If your family is among the 62 percent of American households that owns a pet, read on. Health researchers warn that our animal friends can pass along almost 20 different diseases to us, and medical professionals in the United States may not be adequately addressing the risk of these infections, says a new review published in the Canadian Medical Association Journal and reported by fierceanimalhealth.com.

For the study, scientists reviewed 500 studies of zoonotic diseases—illnesses passed from animals to humans—conducted during the past few decades. Researchers found some of the diseases most commonly spread from animal to humans were antibiotic-resistant strains of MRSA,  roundworms (commonly passed by dogs and cats), and Salmonella and E. coli (spread by amphibians, rodents, birds and reptiles).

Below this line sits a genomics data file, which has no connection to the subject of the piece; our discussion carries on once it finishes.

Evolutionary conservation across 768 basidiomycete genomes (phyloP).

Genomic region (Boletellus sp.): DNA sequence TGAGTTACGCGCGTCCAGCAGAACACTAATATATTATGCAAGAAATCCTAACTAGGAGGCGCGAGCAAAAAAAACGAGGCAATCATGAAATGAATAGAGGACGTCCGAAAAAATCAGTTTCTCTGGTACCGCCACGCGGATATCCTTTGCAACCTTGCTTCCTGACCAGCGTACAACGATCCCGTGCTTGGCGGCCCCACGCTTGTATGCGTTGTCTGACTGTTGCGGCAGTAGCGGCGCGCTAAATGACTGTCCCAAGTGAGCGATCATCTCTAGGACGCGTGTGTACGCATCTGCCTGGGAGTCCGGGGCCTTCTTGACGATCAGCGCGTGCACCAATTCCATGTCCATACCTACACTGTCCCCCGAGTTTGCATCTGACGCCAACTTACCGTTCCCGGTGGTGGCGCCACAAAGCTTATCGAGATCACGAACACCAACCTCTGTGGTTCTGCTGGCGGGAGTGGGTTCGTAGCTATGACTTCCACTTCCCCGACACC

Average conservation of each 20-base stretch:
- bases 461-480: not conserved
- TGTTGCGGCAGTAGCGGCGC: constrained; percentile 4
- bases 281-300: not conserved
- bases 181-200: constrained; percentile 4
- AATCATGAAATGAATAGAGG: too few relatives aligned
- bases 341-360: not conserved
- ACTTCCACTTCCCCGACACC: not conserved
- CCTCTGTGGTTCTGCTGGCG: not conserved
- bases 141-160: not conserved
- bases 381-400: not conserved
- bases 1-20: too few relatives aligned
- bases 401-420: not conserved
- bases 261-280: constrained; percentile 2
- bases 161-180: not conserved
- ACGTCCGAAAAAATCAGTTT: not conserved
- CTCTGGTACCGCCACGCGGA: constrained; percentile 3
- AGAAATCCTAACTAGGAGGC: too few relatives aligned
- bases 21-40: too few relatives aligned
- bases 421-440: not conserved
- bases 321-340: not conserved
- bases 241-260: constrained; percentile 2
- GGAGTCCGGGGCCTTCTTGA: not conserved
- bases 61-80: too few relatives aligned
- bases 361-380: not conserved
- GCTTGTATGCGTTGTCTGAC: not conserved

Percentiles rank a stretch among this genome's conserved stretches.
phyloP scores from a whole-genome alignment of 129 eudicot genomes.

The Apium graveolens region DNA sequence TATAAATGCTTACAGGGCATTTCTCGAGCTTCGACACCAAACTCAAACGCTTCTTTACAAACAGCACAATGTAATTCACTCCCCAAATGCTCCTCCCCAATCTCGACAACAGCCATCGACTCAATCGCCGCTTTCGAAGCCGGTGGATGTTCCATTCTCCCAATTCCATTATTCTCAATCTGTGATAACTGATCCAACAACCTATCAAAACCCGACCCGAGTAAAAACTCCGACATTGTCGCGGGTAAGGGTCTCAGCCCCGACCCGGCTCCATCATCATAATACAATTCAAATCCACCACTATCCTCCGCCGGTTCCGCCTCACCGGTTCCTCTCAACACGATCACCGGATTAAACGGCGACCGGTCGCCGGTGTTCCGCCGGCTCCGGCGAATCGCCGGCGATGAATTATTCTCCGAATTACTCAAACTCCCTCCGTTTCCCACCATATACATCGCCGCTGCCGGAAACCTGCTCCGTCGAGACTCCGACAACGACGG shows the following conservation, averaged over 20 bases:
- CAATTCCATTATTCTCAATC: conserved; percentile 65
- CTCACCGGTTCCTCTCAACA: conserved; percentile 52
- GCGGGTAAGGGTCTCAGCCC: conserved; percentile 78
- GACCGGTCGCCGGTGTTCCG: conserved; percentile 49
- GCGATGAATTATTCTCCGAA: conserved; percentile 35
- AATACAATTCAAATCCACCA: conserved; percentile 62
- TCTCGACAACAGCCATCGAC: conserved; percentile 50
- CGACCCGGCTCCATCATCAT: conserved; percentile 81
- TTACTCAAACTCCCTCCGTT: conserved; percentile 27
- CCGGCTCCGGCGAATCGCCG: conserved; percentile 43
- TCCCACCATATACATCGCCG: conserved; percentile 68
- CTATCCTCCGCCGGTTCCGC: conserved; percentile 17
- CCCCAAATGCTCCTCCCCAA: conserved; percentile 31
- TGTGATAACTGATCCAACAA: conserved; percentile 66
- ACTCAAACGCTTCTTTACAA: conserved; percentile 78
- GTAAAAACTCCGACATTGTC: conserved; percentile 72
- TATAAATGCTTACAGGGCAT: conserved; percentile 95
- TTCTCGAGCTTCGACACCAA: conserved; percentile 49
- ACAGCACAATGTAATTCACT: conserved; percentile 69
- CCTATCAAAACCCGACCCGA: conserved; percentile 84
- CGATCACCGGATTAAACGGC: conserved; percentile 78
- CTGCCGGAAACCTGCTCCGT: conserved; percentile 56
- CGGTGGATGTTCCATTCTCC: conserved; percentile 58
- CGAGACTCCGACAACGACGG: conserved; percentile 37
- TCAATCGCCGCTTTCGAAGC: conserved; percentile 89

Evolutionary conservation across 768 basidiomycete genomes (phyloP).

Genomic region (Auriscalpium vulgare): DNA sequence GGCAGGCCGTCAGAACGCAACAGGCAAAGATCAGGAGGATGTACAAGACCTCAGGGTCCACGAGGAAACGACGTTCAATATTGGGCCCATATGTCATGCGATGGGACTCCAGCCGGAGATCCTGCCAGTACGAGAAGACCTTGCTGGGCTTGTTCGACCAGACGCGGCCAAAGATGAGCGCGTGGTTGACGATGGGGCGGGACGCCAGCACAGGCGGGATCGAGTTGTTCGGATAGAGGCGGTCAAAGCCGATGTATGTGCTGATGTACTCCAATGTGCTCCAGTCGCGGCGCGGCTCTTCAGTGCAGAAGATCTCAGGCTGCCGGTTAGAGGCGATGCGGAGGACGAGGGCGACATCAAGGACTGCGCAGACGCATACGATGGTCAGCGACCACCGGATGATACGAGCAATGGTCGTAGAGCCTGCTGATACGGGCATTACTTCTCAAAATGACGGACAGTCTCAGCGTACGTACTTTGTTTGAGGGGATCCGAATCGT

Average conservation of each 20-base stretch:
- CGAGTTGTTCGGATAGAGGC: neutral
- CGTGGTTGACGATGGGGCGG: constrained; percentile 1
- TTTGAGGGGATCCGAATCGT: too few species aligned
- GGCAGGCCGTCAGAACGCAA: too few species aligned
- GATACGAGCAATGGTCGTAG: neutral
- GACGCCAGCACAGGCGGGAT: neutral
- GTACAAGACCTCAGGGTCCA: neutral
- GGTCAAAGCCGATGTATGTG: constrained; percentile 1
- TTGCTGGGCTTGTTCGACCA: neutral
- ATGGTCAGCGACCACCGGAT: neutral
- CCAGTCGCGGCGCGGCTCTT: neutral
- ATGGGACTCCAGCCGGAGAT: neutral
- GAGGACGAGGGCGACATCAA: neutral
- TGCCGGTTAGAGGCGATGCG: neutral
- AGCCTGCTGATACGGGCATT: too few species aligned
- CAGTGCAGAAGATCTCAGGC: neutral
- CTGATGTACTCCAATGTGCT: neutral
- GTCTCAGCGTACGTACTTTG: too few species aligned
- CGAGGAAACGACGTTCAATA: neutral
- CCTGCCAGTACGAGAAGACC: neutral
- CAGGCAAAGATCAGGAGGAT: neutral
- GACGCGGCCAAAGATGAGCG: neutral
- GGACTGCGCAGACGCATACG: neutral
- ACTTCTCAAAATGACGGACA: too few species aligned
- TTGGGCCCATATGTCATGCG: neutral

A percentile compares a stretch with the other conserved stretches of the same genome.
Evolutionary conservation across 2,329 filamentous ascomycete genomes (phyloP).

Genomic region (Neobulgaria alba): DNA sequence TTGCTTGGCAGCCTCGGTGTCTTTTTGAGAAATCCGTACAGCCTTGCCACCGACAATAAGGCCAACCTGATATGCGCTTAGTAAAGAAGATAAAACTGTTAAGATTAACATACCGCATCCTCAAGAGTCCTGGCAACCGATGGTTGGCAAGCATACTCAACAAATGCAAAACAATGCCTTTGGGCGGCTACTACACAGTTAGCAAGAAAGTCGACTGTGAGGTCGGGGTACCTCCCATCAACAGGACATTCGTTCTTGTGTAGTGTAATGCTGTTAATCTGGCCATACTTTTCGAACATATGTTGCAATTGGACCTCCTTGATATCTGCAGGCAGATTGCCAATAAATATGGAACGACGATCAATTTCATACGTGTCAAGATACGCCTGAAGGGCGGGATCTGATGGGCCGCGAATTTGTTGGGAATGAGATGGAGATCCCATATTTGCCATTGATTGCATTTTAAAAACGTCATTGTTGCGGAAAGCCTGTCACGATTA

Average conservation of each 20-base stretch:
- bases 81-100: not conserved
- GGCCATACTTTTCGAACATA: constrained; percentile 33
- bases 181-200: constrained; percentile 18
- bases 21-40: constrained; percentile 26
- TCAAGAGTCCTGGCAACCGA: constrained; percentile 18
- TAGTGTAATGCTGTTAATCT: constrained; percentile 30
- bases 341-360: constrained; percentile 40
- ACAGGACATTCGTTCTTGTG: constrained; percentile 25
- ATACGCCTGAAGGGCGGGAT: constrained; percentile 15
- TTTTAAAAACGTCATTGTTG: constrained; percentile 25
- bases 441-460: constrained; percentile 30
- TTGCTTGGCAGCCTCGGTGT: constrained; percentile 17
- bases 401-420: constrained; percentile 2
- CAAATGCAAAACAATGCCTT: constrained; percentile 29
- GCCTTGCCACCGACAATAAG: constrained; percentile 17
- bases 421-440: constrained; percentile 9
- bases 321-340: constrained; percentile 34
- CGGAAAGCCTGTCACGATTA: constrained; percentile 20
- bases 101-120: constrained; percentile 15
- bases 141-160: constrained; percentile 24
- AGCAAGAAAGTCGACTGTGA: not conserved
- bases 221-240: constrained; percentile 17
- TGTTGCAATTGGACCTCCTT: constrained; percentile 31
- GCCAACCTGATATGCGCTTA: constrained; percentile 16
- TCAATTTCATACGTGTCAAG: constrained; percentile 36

During the extensive review, researchers also discovered that doctors rarely asked their patients about their pets. “There hasn’t been a great dialogue between the veterinary community, the human health community and the public,” Jason Stull, VMD, PhD, an assistant professor of veterinary preventive medicine at the Ohio State University and the study’s lead author, told NPR. “People don’t even think of their pets as a possible source of disease.”

Stull suggested pet-lovers contact vets and doctors to chat about any health problems in the home before they choose a critter to join their family. In addition, for those who have health issues and already own pets, Stull advised using two simple ways to reduce their risk of contracting a zoonotic disease: Wash your hands every time after handling an animal, and make sure to wear protective gloves while cleaning out their enclosures.

Pets can do a lot of good for humans’ mental, physical and emotional health. For more information, click here.